January 31, 2006

Cholesterol drug inhibits cancer cells in lab

By David Douglas

NEW YORK (Reuters Health) - Atorvastatin, the widely
prescribed cholesterol-lowering "statin" drug, sold under the
trade name Lipitor, shows significant action against human
bladder cancer cells in laboratory experiments, researchers
report in the medical journal Urology.

Although the findings suggest that atorvastatin is active
against bladder cancer cells, clinical trials are still needed
to confirm these results in patients, lead investigator Dr.
Ashish M. Kamat told Reuters Health.

Kamat and Dr. Gina M. Nelkin of the University of Texas, M.
D. Anderson Cancer Center in Houston, note that some research
has suggested that statin use might increase the risk of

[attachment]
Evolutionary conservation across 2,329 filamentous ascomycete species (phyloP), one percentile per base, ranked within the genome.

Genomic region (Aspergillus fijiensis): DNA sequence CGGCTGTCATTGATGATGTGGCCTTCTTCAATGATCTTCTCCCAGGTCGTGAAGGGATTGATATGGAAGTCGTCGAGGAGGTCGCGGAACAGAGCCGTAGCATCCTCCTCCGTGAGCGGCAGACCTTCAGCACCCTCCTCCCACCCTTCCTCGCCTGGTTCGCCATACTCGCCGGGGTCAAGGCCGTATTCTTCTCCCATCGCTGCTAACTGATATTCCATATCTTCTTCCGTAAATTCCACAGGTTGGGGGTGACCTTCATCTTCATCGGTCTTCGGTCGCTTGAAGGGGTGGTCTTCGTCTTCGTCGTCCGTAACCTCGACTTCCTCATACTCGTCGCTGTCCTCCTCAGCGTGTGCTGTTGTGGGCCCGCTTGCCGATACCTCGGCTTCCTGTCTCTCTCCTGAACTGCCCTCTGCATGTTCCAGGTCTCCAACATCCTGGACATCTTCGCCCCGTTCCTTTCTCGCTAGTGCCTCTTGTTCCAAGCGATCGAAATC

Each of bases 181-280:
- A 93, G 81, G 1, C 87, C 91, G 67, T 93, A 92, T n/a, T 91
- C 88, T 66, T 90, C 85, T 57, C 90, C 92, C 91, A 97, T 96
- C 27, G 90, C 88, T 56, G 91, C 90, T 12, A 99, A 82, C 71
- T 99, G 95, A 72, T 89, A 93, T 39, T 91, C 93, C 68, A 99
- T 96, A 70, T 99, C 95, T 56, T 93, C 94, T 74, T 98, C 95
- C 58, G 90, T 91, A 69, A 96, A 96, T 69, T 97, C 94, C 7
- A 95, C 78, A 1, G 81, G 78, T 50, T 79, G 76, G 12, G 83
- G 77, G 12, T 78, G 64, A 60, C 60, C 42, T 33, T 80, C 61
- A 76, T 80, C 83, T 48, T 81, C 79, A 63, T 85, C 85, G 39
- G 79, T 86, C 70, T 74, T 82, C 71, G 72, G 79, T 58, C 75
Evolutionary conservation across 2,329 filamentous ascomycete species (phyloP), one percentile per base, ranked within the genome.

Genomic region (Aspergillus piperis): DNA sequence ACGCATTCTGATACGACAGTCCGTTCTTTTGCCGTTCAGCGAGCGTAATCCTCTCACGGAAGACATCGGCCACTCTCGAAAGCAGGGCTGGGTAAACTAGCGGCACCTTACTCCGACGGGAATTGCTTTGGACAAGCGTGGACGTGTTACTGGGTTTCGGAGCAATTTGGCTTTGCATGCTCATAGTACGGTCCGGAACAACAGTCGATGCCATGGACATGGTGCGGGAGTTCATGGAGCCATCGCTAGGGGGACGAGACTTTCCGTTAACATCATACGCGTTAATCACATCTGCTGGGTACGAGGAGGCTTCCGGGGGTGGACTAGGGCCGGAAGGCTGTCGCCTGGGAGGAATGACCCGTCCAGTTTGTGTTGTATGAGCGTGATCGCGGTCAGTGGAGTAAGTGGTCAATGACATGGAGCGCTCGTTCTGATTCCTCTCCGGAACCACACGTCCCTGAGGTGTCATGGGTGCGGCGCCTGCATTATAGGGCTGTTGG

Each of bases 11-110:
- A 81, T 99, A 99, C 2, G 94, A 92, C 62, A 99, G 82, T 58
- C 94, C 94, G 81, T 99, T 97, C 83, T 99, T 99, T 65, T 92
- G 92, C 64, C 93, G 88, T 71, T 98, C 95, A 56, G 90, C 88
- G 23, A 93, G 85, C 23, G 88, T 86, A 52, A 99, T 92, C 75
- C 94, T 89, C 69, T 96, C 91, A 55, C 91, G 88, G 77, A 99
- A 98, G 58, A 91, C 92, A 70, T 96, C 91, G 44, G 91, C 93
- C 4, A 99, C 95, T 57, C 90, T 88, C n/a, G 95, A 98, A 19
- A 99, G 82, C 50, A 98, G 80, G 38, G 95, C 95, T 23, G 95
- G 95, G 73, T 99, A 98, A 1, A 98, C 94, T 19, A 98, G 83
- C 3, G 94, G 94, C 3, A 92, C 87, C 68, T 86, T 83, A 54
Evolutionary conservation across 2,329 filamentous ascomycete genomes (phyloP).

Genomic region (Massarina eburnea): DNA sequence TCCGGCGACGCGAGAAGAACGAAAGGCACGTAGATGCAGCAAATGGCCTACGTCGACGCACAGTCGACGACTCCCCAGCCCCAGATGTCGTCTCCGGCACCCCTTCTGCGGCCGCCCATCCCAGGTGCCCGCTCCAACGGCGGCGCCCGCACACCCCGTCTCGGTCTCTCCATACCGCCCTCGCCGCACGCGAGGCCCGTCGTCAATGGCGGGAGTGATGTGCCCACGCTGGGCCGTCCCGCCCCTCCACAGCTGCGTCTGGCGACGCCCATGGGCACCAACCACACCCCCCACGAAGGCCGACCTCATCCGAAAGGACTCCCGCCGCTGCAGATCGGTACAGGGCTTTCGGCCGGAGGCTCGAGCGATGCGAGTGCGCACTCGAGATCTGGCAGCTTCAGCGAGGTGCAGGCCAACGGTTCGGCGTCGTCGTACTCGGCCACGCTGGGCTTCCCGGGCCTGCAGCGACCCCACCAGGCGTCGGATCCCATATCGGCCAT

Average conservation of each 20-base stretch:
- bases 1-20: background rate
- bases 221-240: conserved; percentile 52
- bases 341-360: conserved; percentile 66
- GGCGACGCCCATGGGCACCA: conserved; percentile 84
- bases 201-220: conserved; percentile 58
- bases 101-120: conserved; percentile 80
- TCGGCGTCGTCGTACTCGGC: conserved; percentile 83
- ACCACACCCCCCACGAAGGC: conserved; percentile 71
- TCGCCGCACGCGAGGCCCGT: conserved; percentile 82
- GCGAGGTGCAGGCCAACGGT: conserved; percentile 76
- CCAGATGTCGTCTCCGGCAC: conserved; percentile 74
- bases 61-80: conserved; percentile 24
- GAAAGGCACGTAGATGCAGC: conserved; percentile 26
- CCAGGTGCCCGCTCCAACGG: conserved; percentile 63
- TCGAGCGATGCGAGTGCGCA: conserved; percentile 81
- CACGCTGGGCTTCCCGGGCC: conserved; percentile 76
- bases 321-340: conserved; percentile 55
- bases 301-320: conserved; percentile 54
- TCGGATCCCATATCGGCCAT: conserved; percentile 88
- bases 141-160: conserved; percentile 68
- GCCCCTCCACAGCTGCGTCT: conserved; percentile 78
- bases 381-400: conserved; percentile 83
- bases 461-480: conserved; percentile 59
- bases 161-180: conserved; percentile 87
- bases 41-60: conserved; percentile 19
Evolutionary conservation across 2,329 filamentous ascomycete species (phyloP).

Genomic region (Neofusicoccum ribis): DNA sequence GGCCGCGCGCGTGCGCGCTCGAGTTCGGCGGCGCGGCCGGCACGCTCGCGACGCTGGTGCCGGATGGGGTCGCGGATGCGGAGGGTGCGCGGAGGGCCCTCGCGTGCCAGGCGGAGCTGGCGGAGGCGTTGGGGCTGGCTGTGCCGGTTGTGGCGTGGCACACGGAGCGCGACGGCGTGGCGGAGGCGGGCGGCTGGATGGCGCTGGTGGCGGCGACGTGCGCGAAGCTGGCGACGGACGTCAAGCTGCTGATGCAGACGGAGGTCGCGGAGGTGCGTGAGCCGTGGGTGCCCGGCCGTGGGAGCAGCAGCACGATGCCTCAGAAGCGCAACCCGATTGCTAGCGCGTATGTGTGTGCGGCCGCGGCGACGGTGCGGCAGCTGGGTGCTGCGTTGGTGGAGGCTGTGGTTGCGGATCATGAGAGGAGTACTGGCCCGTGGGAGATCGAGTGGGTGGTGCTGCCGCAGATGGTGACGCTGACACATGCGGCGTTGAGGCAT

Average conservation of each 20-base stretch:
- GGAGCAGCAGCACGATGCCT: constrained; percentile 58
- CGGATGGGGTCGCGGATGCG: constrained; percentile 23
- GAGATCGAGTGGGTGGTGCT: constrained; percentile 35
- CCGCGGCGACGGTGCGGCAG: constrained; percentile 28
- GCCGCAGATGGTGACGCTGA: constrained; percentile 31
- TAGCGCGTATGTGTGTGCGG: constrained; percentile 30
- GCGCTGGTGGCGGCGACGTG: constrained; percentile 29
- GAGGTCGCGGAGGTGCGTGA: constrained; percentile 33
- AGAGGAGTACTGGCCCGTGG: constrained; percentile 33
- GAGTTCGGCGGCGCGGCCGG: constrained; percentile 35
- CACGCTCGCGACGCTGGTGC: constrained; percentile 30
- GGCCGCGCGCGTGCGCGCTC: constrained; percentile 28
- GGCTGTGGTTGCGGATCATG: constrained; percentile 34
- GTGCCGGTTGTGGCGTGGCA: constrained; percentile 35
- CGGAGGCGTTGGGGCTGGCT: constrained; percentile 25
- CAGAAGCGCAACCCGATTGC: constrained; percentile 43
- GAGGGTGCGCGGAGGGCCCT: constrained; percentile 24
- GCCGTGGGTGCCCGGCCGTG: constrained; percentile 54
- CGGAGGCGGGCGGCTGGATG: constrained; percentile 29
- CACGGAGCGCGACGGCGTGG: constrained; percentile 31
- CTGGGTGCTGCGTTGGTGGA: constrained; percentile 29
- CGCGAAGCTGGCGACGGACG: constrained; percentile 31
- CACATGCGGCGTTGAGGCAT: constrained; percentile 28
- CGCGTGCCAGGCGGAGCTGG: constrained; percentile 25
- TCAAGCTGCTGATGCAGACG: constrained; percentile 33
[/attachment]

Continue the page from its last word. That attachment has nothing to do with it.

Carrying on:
cancer-related deaths.

To further investigate the effects of atorvastatin, the
researchers examined the activity of this cholesterol-lowering
drug on two types of cultured human bladder cancer cells. At
concentrations comparable to those achievable with oral
administration, atorvastatin inhibited cell growth and DNA
synthesis in both bladder cancer cell types.

This led to significant cell toxicity, which was
demonstrated by DNA fragmentation and induction of cell death.
Destruction of up to 70 percent of bladder cancer cells was

The safety of this drug has already been established Dr.
Kamat pointed out. Based on these new observations, he
recommends that studies be done to evaluate the cancer
prevention capabilities of atorvastatin. "At the least, it
might offer patients, who are often older and smokers,
protection against cardiac events."

SOURCE: Urology, December 2005.